This last weekend, as I watched the press lionize Edward Kennedy, a mediocre man at best and a murderer at worst, I found myself pondering our country’s true loss, his brother John. What would be different if JFK had lived? For one thing, America would have experienced a truly fabulous 1964 presidential race. The two contenders, JFK and Goldwater, were political rivals but also very good friends. In fact, the two had privately agreed that if Goldwater won the nomination, they would debate each other in towns across this nation. Both men were said to have been eagerly anticipating what would have been some lively ideological battles. What an education for the American people – – to be able to witness those two mental titans going head to head!

But alas, JFK was assassinated in Dallas and Goldwater was absolutely grief stricken over his death. With characteristic bluntness, Goldwater predicted his upcoming loss to Johnson, saying Lincoln himself could come back from the dead to campaign on his behalf, and this nation would still not vote against Kennedy’s memory. And so it was, that LBJ would walk into the presidency without even having to debate Goldwater once; and from there would go on to push through his disastrous Great Society legislation, to say nothing of his mishandling of the Vietnam conflict.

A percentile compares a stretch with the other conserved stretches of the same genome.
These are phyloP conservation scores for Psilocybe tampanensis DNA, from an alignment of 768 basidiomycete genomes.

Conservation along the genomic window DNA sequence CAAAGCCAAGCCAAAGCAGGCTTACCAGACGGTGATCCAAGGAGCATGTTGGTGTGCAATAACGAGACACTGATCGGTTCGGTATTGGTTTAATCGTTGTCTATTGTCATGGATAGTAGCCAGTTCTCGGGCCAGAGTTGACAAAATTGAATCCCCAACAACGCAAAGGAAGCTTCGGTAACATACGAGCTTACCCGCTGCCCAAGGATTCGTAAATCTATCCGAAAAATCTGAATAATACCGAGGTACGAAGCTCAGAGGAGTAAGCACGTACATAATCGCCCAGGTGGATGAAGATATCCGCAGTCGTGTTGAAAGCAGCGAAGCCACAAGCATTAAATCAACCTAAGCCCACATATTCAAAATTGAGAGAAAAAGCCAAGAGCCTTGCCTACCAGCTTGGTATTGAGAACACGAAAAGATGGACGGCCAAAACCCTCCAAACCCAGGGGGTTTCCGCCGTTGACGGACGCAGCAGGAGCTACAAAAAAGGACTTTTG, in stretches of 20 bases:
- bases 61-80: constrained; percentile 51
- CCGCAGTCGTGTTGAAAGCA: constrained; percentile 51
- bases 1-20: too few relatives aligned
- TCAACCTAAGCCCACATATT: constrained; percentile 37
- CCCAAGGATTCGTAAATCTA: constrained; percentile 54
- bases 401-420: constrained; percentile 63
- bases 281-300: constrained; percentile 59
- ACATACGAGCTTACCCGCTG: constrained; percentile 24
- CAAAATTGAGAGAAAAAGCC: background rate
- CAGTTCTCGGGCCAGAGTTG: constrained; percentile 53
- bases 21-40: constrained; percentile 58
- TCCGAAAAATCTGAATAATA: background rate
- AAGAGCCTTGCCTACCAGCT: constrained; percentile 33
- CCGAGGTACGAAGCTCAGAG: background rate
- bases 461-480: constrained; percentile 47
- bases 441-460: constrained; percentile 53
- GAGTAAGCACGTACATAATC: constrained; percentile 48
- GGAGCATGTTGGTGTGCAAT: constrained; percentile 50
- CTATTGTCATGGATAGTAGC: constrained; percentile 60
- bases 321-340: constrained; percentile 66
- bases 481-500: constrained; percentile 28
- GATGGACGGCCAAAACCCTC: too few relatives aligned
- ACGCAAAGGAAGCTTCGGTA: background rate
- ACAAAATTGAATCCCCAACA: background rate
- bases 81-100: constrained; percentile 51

Monday morning quarterbacking is easy, of course. And even if we could change various aspects of our history, would we? For example, Goldwater’s loss to LBJ would turn out to be a boon for conservatives as it would help set the stage for a monumental victory by Ronald Reagan, a great admirer of Goldwater’s. And this is where mental meanderings like these eventually take us – – to the realization that we can never relive events, only learn from them.


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